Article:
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Boating is a big-time activity that can be shared with your couples, family, or friends. However, since it’s seasonal for most people, you will need to do a few check-ups to prepare for the first season trip. Boat preparation is essential for your safety and ensuring your vessel remains in service all year-round. While you may want to call your local boat mechanic, most of the things you can check yourself. Here are some tips to get your boat ready for summer.

1.   Fit your vessel with a boat top

A boat top gives you a break from the persistent summer sun so you can remain cooler and enjoy your time on the water much longer. Thanks to the design of Stryker T-Tops, you can still enjoy plenty of fresh air and cool breezes while out in the sun. Boat tops come in different sizes, colors, and shapes, making them a great way to customize your boat. You can order a simple sunshade or invest in a full canvas with windows and doors. When choosing a boat top, consider the uses of the vessel. If, for example, you are going to use your boat for fishing, a T-top may provide more convenience.

2.   De-winterize your boat’s engine

Many boats sit unused on the harbor for three or more months before summer. This can cause the rot horses and other rubber parts to dry from salt air and extreme temperature changes. In addition, fuel in the engine tank may break down, while moisture can lead to corrosion of metal parts and electrical systems.

If the oil has been in the engine for months, consider draining it out and replacing it with fresh fluids. Old fuel can clog your engine components and possibly cause damage to your boat. Check all of the cables and hoses on your boat engine, including fuel and coolant hoses, and ensure they are tight and secure.

3.   Check the water pump and thermostat

Proper temperature is key to your boat engine life. The water pump utilizes a rubber impeller to pump water and cool the engine, and these impellers generally have a lifespan of two years or 200 hours. Check the water pump to ensure it’s not overheating, and that water properly flows through the motor. In addition, flush the system and replace the antifreeze according to the instructions in the manufacturer’s manual.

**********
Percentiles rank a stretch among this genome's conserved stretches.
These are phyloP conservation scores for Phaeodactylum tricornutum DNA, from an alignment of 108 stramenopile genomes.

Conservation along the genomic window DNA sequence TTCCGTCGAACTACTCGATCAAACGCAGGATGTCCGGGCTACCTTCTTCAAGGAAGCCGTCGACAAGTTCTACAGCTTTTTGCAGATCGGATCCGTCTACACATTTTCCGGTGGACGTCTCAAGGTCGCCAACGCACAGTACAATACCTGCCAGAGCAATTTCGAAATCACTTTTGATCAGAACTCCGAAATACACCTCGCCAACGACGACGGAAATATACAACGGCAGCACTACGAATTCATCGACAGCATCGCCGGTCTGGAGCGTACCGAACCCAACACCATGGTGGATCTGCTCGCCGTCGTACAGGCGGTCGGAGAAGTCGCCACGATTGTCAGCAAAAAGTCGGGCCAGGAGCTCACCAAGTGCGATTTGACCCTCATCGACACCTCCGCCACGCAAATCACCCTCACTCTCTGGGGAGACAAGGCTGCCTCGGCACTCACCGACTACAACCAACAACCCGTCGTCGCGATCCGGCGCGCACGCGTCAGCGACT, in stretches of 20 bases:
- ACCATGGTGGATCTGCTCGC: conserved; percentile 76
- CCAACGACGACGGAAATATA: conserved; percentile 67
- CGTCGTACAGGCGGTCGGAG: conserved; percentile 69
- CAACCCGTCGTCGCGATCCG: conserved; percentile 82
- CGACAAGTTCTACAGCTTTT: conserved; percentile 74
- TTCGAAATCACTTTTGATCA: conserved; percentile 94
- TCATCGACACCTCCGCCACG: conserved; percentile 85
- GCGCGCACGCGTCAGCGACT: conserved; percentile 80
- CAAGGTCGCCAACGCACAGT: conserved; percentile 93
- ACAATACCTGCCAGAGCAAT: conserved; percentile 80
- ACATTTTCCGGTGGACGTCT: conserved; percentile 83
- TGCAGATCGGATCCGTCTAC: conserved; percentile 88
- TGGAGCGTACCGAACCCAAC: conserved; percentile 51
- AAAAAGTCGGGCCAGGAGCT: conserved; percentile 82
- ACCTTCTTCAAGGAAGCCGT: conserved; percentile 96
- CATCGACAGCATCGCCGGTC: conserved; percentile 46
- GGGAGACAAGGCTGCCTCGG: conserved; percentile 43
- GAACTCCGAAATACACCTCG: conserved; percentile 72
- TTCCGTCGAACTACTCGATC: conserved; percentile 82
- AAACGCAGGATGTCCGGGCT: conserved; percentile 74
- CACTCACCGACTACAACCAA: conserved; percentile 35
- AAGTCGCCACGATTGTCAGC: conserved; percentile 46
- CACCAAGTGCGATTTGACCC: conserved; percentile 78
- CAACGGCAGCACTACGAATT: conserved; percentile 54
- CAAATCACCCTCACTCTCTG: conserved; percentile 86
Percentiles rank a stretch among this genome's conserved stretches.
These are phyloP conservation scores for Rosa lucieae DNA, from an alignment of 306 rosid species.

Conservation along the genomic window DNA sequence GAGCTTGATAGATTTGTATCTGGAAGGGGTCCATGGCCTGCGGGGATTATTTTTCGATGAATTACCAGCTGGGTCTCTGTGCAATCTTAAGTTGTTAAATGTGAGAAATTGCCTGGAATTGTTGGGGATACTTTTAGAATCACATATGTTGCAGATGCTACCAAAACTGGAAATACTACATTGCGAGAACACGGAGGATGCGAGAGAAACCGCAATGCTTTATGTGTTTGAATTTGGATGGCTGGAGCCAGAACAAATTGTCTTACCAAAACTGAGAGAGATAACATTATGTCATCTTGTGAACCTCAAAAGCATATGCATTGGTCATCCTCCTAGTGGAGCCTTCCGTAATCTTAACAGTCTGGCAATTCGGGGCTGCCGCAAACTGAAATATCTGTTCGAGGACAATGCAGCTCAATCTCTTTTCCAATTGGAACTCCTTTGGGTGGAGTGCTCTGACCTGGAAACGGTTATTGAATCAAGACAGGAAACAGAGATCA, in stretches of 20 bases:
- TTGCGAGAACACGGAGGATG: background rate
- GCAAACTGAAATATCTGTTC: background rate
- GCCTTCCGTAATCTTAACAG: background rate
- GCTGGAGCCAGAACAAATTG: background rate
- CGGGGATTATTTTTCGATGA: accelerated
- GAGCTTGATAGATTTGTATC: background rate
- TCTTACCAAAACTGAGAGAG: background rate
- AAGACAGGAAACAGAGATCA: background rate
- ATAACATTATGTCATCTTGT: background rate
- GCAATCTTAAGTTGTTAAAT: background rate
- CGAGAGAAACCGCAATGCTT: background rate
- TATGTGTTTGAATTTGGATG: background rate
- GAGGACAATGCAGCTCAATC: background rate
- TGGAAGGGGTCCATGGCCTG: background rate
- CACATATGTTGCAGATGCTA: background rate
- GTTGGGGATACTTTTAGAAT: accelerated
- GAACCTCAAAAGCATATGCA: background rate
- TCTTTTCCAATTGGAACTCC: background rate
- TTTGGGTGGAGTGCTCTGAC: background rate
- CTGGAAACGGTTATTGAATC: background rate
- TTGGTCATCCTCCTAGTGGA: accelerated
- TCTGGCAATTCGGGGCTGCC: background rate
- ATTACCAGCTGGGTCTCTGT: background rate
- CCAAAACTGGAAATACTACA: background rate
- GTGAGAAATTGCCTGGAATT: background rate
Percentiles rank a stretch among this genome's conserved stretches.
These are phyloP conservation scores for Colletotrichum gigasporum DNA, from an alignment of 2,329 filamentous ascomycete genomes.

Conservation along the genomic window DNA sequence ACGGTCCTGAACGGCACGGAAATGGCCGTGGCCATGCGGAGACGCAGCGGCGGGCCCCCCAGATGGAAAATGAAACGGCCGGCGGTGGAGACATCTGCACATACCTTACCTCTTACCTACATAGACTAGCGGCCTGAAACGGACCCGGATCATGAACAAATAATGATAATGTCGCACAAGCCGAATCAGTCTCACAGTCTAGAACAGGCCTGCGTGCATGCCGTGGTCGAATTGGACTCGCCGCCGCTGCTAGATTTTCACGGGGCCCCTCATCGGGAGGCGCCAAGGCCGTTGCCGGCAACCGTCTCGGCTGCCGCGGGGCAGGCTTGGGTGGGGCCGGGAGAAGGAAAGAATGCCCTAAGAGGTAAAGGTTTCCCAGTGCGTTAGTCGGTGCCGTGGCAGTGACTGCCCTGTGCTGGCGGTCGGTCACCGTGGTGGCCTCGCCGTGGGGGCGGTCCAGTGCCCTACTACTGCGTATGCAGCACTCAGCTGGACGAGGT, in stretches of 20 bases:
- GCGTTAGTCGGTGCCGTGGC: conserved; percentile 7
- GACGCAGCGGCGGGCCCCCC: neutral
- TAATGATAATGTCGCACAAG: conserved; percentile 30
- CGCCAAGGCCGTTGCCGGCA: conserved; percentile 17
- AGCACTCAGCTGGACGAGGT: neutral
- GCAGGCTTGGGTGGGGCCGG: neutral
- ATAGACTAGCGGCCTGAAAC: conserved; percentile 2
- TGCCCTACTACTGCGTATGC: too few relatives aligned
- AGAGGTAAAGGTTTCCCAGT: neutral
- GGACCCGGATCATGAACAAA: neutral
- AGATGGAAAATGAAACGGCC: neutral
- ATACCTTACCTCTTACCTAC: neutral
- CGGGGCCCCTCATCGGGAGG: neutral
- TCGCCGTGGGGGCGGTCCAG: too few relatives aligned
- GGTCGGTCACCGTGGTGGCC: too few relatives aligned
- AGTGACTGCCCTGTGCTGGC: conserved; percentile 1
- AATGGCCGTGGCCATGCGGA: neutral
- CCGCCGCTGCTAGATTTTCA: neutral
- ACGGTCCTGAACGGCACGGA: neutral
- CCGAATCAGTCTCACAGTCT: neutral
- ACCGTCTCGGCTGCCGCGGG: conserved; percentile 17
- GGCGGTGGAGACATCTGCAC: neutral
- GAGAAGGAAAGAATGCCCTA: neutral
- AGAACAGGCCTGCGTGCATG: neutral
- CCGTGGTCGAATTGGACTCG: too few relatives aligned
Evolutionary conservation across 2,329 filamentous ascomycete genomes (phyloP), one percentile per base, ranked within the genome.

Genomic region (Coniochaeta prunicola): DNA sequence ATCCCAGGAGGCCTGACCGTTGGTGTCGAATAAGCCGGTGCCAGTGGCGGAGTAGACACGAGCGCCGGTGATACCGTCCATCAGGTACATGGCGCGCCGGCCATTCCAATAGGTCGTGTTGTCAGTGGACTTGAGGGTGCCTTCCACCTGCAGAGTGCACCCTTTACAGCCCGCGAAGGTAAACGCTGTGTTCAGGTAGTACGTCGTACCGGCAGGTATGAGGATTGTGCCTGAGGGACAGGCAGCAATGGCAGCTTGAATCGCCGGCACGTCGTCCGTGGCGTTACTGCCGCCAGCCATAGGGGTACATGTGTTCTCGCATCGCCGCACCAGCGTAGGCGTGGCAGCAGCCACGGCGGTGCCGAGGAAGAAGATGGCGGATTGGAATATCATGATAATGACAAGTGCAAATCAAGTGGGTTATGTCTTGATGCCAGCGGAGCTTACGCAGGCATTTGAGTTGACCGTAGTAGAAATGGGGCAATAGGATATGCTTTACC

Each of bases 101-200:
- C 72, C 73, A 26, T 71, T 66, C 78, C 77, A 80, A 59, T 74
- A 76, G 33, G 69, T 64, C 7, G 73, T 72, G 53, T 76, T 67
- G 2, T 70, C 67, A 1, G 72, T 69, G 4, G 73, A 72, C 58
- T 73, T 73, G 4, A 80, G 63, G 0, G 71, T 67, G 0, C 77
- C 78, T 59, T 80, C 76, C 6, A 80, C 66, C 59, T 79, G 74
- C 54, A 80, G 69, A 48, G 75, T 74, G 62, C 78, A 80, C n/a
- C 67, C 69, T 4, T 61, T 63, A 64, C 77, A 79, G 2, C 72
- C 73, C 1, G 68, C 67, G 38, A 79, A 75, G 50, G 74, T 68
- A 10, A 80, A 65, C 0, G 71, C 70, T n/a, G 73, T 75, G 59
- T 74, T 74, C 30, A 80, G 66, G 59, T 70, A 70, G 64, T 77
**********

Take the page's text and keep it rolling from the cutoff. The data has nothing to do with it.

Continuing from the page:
4.   Paint the bottom

Paint the bottom of your boat with antifouling paint if it has stayed in the water year-round. Anti-fouling coating protects the haul from marine substances such as seagrasses and mollusks, which can latch onto the hull, slowing it down or increasing fuel consumption. Use a scraper to remove loose paint if the boat has been out of the water for a while. After that, lightly sand the entire bottom with fine-grit sandpaper to restore the effectiveness of the paint.

5.   Check the battery

Inspect your battery strength and fluid levels if your boat has been sitting for a couple of weeks or months unused. Boat electronics, including a stereo, radio, GPS, and radar, can drain your battery, so be sure to leave its switch off whenever your battery is not in use. Boat batteries have a lifespan of up to five years, so any battery that reaches about four years should be replaced. Check your battery for corrosion or rust, and use a wire brush to clean the connection if necessary. Regular cleaning and greasing of the battery can help increase its lifespan.

6.   Get a tune-up

If you are inexperienced with boat engines or are in the learning phase, spring is the time to schedule a tune-up with a licensed engine technician. During the tune-up, your local mechanic will conduct a compression test, check your water pump and seals, and test the spark plugs. They will also change the lubricant in the lower unit and perform any other necessary services as specified in the owner’s manual.

7.   Replace filters

Remove and replace fuel filters if needed. Ethanol-blended gasoline used in most boats can dissolve debris attached to your gas tank lining and send it directly to the engine. In addition, ethanol may pull moisture from the outside air to your oil tank. Experts recommend regularly changing your water separator and fuel filters to prevent side effects. Change the fuel filter and water separator annually or every 100 hours.


Preparing your boat for the summer can be a bit overwhelming, but a lot of fun awaits you once it’s ready. When the sun is shining down and reflecting off the water, you will hardly remember the time you spent fixing the engine and painting your haul. Apply these tips to address your boat’s most significant parts as you prepare for the summer. 

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